Red Cross Warns Time Is Running Out For Civilians in Mariupol

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LVIV, Ukraine — At least 2,187 people in the coastal city of Mariupol have died since the start of the war, Ukraine’s government said Sunday, as the International Committee of the Red Cross warned that time was running out for hundreds of thousands of civilians still trapped in the besieged city.

The New York Times and third-party aid organizations have not independently verified that figure, as the unfolding humanitarian catastrophe in the city of 400,000 has been largely shielded from public view as internet and cellular communication have been severed and humanitarian corridors cut off.

A Russian bomb destroyed the city’s main emergency services building over the weekend, cutting one of the last remaining links to the outside world.

For days, President Volodomyr Zelensky has called for a cease-fire to allow a convoy of desperately needed relief to enter Mariupol, which is being furiously defended by Ukrainian forces against unrelenting Russian assaults.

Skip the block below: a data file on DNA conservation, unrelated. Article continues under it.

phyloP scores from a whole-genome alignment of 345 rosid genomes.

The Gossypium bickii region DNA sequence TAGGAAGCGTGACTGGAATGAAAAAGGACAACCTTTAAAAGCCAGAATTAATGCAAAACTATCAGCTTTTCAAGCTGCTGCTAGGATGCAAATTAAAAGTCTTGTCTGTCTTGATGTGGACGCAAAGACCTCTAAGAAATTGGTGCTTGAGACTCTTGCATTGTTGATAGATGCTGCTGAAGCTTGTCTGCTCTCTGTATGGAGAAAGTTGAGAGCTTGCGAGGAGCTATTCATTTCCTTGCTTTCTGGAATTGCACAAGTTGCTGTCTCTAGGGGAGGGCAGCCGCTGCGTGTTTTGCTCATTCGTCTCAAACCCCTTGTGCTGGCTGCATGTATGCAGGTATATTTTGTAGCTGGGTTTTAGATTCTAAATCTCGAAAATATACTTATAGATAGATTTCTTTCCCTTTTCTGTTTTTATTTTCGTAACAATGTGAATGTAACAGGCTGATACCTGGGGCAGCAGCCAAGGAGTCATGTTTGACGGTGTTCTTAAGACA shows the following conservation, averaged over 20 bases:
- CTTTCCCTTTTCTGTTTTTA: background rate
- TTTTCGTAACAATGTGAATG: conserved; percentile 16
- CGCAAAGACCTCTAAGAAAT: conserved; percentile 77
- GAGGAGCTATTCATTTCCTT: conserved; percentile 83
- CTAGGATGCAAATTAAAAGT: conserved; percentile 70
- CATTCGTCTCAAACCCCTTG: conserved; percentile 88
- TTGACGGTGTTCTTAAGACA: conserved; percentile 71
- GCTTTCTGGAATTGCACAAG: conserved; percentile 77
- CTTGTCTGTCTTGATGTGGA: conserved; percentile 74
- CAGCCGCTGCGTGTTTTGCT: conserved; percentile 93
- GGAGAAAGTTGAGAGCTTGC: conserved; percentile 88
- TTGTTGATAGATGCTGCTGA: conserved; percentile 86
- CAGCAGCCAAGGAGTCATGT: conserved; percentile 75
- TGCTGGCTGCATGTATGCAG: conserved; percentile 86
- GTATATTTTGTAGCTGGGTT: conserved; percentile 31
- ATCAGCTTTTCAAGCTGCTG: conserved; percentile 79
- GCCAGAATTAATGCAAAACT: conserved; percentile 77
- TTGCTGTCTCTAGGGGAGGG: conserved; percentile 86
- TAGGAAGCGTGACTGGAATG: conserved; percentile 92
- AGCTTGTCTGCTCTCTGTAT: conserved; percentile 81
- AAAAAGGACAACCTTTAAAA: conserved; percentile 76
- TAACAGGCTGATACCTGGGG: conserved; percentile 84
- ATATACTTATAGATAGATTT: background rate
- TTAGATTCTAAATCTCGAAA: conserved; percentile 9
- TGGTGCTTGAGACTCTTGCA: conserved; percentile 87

Russian forces encircled the city nearly two weeks ago and have been trying to pummel it into submission ever since. The local City Council estimated Sunday that at least 100 bombs have been dropped on Mariupol since the start of the war, with 22 falling in just the last 24 hours.

Eyewitnesses who have managed to communicate to the outside world describe a hellish landscape, with dead bodies on the streets, little food or clean water and no medicine. The only thing that draws people from their basements and bomb shelters aside from scrounging for food and wood for fires is the daily hope that they will be able to be evacuated.

Each day for the past week, those hopes have been dashed and there was no indication that Sunday was any different.

As night fell, it appeared that ongoing fighting had once again kept relief from arriving. “This needs to stop now,” Peter Maurer, the I.C.R.C. president, said in a statement Sunday evening.

“The human suffering is simply immense,” the Red Cross statement added. “History will look back at what is now happening in Mariupol with horror if no agreement is reached by the sides as quickly as possible,” it said.

Marc Santora reported from Lviv, Ukraine, and Nick Cumming-Bruce from Geneva.

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